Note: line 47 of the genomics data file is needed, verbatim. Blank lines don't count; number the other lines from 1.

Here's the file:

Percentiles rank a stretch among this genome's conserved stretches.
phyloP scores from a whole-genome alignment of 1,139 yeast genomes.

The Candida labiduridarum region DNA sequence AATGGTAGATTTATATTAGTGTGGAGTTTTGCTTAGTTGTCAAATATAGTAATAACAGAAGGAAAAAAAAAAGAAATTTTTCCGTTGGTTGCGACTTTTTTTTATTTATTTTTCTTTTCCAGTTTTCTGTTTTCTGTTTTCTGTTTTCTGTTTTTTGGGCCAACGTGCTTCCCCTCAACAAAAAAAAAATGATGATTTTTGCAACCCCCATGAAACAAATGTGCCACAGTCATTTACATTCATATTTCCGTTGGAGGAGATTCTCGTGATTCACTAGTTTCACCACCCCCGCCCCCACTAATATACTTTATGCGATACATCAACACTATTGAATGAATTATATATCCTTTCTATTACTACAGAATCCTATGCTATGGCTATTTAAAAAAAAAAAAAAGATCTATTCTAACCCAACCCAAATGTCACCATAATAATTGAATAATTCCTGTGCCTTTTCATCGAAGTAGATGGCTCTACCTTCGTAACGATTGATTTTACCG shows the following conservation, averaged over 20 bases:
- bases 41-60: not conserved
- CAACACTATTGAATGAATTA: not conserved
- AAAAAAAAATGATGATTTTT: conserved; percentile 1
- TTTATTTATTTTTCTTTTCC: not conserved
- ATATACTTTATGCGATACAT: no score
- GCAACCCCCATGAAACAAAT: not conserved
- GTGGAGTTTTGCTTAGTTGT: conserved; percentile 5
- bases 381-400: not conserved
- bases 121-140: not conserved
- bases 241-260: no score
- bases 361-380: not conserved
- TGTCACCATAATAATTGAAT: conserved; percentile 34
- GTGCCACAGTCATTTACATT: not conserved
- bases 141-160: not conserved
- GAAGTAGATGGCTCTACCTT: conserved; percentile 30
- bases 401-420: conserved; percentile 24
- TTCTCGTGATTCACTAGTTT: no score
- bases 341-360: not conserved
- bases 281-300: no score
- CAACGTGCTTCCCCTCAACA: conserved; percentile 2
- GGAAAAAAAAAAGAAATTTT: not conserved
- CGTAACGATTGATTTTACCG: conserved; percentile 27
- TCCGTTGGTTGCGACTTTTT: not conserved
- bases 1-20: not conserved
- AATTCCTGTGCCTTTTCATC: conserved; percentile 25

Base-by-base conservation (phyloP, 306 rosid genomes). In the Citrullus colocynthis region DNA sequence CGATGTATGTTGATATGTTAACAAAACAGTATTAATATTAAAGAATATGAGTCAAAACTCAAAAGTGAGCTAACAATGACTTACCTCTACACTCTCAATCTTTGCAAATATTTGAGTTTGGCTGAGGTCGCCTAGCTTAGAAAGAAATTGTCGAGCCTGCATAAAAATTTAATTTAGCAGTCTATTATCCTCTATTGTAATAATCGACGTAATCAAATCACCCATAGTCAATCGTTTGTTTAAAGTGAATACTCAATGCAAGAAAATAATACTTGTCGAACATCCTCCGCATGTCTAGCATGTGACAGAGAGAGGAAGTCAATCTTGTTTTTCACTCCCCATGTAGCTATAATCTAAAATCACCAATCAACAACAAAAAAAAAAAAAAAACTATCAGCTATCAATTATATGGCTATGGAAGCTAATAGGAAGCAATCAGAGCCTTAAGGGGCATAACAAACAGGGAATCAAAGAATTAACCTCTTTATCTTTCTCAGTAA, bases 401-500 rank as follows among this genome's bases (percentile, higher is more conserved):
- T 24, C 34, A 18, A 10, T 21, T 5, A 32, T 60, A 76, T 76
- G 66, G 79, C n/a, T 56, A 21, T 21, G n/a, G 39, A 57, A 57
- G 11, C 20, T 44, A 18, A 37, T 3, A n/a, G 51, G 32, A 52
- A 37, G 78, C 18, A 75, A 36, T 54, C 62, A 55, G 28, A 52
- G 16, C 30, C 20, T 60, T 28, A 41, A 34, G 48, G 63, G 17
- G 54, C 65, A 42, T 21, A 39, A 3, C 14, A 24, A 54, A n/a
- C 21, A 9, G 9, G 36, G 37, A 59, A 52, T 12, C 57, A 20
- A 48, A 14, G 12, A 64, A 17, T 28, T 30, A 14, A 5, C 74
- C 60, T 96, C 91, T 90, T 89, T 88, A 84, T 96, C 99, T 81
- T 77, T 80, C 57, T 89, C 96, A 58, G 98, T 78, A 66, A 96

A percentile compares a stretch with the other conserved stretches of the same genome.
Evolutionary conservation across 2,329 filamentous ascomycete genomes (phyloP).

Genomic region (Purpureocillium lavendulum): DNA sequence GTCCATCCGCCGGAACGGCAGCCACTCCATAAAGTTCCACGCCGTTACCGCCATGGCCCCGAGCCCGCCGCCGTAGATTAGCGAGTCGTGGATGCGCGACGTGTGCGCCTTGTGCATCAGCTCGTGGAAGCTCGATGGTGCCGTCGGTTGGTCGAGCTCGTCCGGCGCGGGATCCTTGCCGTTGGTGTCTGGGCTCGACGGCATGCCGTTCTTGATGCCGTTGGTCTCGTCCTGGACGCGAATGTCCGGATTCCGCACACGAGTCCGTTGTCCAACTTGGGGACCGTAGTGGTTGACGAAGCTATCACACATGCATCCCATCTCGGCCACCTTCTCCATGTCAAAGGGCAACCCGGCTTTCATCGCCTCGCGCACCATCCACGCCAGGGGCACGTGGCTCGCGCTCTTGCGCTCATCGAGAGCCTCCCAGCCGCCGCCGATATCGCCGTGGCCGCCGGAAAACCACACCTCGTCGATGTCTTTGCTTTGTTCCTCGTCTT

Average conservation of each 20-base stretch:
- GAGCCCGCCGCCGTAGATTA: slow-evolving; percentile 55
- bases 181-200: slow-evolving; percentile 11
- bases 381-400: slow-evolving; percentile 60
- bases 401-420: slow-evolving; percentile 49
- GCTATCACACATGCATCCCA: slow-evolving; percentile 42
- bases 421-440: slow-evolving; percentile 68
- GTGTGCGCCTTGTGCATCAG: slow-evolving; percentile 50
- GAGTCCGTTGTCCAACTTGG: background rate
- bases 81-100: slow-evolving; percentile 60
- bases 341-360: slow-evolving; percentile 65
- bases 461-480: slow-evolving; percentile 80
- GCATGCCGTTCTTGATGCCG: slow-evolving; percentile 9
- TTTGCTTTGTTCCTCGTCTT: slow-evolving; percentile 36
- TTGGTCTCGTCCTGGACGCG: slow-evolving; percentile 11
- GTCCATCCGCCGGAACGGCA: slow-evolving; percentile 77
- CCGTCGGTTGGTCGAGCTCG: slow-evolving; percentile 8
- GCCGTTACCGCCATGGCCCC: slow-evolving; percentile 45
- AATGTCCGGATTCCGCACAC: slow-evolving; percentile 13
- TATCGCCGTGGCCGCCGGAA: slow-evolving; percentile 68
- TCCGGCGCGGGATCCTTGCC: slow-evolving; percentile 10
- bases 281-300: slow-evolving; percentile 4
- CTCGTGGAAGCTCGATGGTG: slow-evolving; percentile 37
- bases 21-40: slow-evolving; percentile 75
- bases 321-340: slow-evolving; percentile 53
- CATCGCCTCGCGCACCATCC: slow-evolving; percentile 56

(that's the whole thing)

- bases 401-420: slow-evolving; percentile 49